Merle: Oh, probably 190 Proof or Back To The Barrooms. I guess those would be the epitome of the Haggard sound.
Livewire: How do you feel some of your later material, such as If I Could Only Fly, ranks next to those albums.
Merle: Times have changed and it really doesn't seem to get a fair shake, like we were talkin' awhile ago. I don't know if those songs were as good as I thought they were. They weren't because they didn't get played on the air.
Livewire: I beg to differ, Merle, but that is a beautiful album.
Merle: I thought so.
Livewire: To hear you doing this wonderful material so late in your career is great. Personally I feel that that this stands along some of your best work.
Merle: Well, thank you. And I've got a good album comin.' It's like that. It's a little different. Its new, but its not me trying to sound like I used to be. Its just the way it is now and I think that's the way it should be done, you know? I can't bring back the past. There's no use re-recording those songs anymore. They've already been cut, so we're cutting new ones.
Livewire: What's a perfect day consist of for you today?
Merle: Well, you know, sex has slipped down to around number seven - right after loose shoes (laughs). I don't know, we've had a good day today. We came from up in Minnesota and had a good time up there. Had a good show and we drove down without incident. We didn't have any tires blow out and we didn't break any windows. It's been a pretty good day.
Frank Mull: The perfect day is when the bus doesn't break down and he writes two songs.
Livewire: I understand that you've got a pretty good relationship with Johnny Cash?
Merle: Yeah, if anybody can have. He's been pretty sick lately and June won't hardly let anyone see him. I think he's really struggling with his health. I haven't seen him personally in about a year. I tried to converse through Mary Stuart with him, and Marty said he hadn't been able to contact him or talk to him in three or four months himself. And he lives next door to him. You know as much as I do. You read it in the paper, you know? And here he is with a hit record.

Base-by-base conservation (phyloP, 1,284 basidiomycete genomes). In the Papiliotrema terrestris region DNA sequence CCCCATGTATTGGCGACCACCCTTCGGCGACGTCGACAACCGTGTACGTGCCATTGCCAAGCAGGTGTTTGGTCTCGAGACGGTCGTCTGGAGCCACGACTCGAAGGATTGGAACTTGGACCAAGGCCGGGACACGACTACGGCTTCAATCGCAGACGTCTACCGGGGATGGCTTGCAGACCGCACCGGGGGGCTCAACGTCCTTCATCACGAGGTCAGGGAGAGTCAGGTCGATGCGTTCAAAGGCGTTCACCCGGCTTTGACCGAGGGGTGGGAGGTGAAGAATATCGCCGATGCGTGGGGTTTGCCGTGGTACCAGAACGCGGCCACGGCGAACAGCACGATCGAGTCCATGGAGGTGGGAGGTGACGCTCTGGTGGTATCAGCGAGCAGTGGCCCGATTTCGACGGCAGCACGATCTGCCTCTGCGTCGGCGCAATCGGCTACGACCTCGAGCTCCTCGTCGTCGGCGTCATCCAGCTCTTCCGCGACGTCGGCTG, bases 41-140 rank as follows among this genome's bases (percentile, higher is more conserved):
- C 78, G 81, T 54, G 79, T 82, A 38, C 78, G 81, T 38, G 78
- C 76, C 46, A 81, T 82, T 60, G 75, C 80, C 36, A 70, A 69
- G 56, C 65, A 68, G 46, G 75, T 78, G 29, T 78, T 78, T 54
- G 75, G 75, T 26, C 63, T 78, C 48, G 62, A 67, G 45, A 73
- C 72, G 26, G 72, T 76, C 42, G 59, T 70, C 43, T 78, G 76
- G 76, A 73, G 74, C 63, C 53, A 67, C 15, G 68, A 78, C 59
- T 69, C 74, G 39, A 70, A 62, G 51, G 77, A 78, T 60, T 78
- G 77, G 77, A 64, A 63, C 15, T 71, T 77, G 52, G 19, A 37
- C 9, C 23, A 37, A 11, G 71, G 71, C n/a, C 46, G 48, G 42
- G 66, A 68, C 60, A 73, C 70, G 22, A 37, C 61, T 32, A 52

Livewire: The kid's are eating it up.
Merle: Yeah, they like him. Everybody likes Johnny Cash. I think the sad part of it is his health is givin' him problems.
Livewire: Have you seen his new "Hurt" video?
Merle: No, but I heard the concept and I thought it was great.
Livewire: It's one of the most moving music videos I've ever seen.
Frank Mull: It brings an enjoyable tear.
Merle: I'm a Johnny Cash fan too, and without seeing it I know it must be great, 'cause I understand what they did with him. He has that ever-evolving character that would lend itself to that thought real well.
Livewire: A few years ago you signed with the Epitaph label. Why did you decide to sign with a label known mainly for punk rock?
Merle: Well, you know, labels don't really offer as much as they used to, and I think its gonna be even less as things progress. We're just doin' one album at a time with 'em. They've been fair and they paid me and the people have been good to me there. They're tryin' to prove that they can be a label with a wide scope roster, rather than just isolated as a punk rock label. I think they want to be a full store. That's their intentions and I think that signing me was a move in that direction, from their point of view. For me it was an association with young people. That's what I was interested in. They were proud to have me over there, and I was proud to be over there.
Livewire: Is your new album going to be on Epitaph?
Merle: There's a very good chance that it will be. They've expressed their interest in it. It'll either be with them or my own label, I'm not sure. It's been said that Bill Gates has come up with something that'll be released in December that's gonna put a lid on counterfeiting. If that's a fact then it's really interesting to own your own product - with all the potential methods of downloading. And if you don't own it, then you're really in trouble - with all the new gimmicks. So if they come up with the right money and the money to do the promotion and all that, I'll go with 'em again. If not, I think I may stay with my own label this time.
Livewire: Is this label something you've had for awhile?
Merle: HAG Records, is a company that I've owned. I've had a couple of gospel releases on it. We developed a pretty good distribution setup there and we do have something to use in case they don't want to sign us. But that's never been the condition. We've got Capitol Records that wants to sign us, and Epitaph wants to sign us. So there's two or three options.